Being a designer is, all-in-all, a pretty awesome career. Designers get to combine artistic visions with practical knowledge; they work on diverse projects that keep their days from becoming mundane; they get to create beautiful things and then see people interact with their creations. Not to mention, their exquisite sense of style ranks them really high on the coolest professions’ list. Yet, not all aspects of the work are rosy. Sometimes, interactions with colleagues or clients can get… well, frustrating.
Designers are in constant contact with people who don’t really know much about design work yet feel quite comfortable telling them how to do their job. Whether they are commissioned by a client to create a website or instructed by account managers to create an ad, designers are often confronted with requests, demands and statements that require nerves of steel and the patience of a Buddhist monk.
The following 15 lines are sure to get you in trouble with your designer.
Flattery will not get you out of this one. Designers know all too well that creating a draft without receiving a clear explanation of the project in advance almost always leads to misunderstanding and creates more work. If you’re too lazy to write a detailed brief, don’t be surprised when you end up with a design that has nothing in common with what you had in mind.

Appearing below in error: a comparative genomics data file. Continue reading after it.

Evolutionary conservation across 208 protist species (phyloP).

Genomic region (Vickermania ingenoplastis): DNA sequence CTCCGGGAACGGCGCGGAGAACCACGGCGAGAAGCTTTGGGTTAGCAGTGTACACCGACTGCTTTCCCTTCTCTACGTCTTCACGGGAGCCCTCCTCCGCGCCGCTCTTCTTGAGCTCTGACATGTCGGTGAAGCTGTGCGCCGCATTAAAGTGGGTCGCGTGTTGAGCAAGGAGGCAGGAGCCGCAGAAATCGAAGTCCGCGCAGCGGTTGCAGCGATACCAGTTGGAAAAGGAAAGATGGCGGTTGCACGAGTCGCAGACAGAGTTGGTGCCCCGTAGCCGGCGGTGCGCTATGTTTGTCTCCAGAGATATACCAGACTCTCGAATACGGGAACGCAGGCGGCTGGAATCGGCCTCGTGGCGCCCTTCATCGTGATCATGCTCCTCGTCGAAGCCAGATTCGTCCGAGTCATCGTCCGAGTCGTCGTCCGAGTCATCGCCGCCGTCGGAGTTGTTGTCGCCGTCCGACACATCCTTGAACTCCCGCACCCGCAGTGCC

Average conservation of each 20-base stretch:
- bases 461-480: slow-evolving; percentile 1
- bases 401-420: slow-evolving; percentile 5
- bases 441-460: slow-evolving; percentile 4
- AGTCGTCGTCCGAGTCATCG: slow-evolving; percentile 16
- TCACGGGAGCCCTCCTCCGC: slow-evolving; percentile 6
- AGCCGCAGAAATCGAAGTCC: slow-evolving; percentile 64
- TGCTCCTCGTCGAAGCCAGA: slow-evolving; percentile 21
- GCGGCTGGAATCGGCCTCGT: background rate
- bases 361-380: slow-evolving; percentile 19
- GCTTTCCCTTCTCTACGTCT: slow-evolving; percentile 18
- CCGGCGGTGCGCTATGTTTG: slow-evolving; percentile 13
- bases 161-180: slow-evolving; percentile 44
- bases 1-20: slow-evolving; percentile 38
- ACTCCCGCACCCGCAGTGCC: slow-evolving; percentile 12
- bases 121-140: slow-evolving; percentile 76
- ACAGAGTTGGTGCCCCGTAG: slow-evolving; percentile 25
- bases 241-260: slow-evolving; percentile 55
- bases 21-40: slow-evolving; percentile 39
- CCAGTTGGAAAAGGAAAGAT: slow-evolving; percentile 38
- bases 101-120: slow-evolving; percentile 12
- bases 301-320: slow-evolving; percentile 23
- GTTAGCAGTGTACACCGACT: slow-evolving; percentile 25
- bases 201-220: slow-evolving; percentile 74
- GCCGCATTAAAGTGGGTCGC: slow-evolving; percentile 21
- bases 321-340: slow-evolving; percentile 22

You hear that? That’s the sound of a lawsuit coming your way. Instead of spending your time looking for fun pics on Google images, let the designers do their work and they will find you a perfect visual that doesn’t violate anyone’s copyrights. Better yet, they can create that visual just for you!
You’re paying your designer for the creativity and skill they put into their work, not for the number of pixels the project entails. Sometimes what looks like a simple design is actually the result of a complex work process.
Some of the reasons designers despise this line include:
While it is possible that your product or organization will be universally adored and unite all different groups and cultures on the face of the earth, applying this logic to branding and design is not a good idea. Designers need to understand who is being addressed when they work on any type of project. It is instrumental in creating an effective and impressionable design. If you’re not sure, read this article on how to determine your target market.
And you know this because you have years of experience working as a designer yourself? No? Then maybe you shouldn’t be making these assumptions. Trust us. You never want half-baked designs. If you want your designer to deliver fast results, the best way is to determine a deadline together that will work for both parties.
Last time we checked, exposure in and of itself doesn’t pay the rent. While every professional is interested in getting their name and portfolio out there, the exchange of labor for recognition is simply not right. Designers may choose to do pro-bono work but it should be their decision, not your demand.